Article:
Soymilk is a beverage made by soaking soybeans in water, grinding them, adding water, boiling the mixture down and filtering the grounds.
Soymilk has an appearance and flavor that are similar to milk. Plain soymilk has a particularly raw smell and is hard to drink, so soymilk sweetened with sugar is also sold.
It is written as 豆漿 (pronounced tochan) in Chinese. In regard to the Chinese culture, there is a custom of drinking hot soymilk with sugar for breakfast and eating fried bread called Yutiyao soaked in soymilk.
Also, 'edible soymilk,' which equates to rice gruel in the morning, called Shentochan, is cooked by adding salted broth to soymilk and putting minced Yutiyao and chives on top. Originally, people in northern China used to drink Tochan, but when a tochan shop called 'World Tochan King' (presently New World Tochan King), opened in Eiwa City, Taipei Prefecture, Taiwan, in 1955, the shop became popular and opened chain stores in various locations, so it became known as a snack representing the Chinese cultural area.
It's less common as a beverage than it is in China, but fresh soymilk is sold over the counters at tofu (bean curd) shops.
In China and Taiwan, soymilk is made from green beans and black beans in addition to soybeans. Soymilk made from black beans is also commercialized and sold in Japan.
Adjusted soymilk,' which is processed to achieve an agreeable taste by adding sweetener, perfume material and vegetable oil, is also sold. In order to distinguish such products, which aren't very different in appearance, 'plain soymilk' is printed on the ordinary product. A process for controlling the raw soybean odor has recently been developed, so the demand for plain soymilk is increasing due in part to the desire for healthful, natural products.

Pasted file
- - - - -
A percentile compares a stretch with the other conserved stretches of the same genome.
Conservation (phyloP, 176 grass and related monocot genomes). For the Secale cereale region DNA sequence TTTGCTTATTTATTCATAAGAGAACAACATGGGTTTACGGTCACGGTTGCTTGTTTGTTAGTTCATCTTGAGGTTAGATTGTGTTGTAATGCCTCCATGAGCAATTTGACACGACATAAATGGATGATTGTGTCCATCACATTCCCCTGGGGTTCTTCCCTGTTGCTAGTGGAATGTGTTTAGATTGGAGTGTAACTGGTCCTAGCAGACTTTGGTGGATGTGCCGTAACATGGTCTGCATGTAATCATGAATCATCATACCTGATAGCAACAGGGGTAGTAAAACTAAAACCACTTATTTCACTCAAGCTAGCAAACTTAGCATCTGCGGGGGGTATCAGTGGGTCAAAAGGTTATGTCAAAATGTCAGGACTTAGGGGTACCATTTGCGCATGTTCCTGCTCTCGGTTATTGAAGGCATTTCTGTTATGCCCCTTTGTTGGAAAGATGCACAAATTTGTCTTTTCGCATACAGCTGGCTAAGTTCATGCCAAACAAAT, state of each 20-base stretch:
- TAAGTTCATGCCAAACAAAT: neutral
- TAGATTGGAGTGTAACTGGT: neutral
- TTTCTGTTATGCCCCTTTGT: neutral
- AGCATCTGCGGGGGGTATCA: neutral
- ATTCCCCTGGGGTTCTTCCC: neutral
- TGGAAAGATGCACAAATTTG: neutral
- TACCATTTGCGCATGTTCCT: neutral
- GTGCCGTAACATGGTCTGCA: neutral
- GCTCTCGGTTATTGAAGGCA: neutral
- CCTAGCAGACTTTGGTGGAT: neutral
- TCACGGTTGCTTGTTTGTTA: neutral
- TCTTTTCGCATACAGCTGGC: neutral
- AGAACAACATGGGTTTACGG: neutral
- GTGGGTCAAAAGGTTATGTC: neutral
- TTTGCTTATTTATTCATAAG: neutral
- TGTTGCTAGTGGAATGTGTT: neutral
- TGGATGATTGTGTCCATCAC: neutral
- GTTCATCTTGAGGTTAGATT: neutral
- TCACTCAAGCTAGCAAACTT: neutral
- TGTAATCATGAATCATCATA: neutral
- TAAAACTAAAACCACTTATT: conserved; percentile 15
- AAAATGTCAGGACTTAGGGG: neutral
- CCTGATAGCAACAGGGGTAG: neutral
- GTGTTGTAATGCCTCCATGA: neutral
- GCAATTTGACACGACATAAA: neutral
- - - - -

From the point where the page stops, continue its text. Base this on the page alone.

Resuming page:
The representative vendors in Japan are Kibun Food Chemifa Co., Ltd., Marusanai Co., Ltd., and Soyafarm Co., Ltd. Mitsubishi-Kagaku Foods Corporation used to sell soymilk. The representative vendor in the United States is Eden Foods, Inc.
In the United States, vanilla and chocolate flavors are popular in diet foods, and it's also popular as a diet food in Japan.
Adjusted soymilk is often served chilled.
In Japan, many soymilk products are sold in cartons and plastic containers or bottles. In Hong Kong, the bottled soymilk called Bitasoi was popular, but the version in a carton became mainstream so fewer and fewer shops are selling soymilk in bottles.
Granular instant soymilk, made by adding sugar and drying it, is also sold in China. By adding hot water, it became hot-and-sweet soymilk that's enjoyed as a morning beverage.
Soymilk becomes tofu when a coagulant such as bittern is added. The labels for some adjusted soymilk state that tofu can be made. The soybean grounds squeezed from soymilk are called okara.
When soymilk is slowly heated, the thin skin that's pulled up from the surface is called yuba (tofu skin), which is mainly used as an ingredient in soup dishes and eaten as it is with soy sauce, as one would eat raw fish.
There are processed food products that soymilk is used instead of milk, such as yogurt, cheese, and ice cream. Also, for coffee, cafe au lait and cafe latte, increasingly items use soymilk instead of milk ('soy latte,' etc.).
In recent years, cuisine incorporating soymilk called 'tonyu nabe' (soymilk one-pot dish) has grown in popularity. Vegetables, meat and fish can be cooked in soymilk with broth. While such ingredients are cooked in the pot, yuba appears on the surface and a kind of oboro tofu (half-curdled tofu produced in the making of tofu) is formed, and these can also be eaten.
Other than that, soymilk can substitute for milk in many dishes.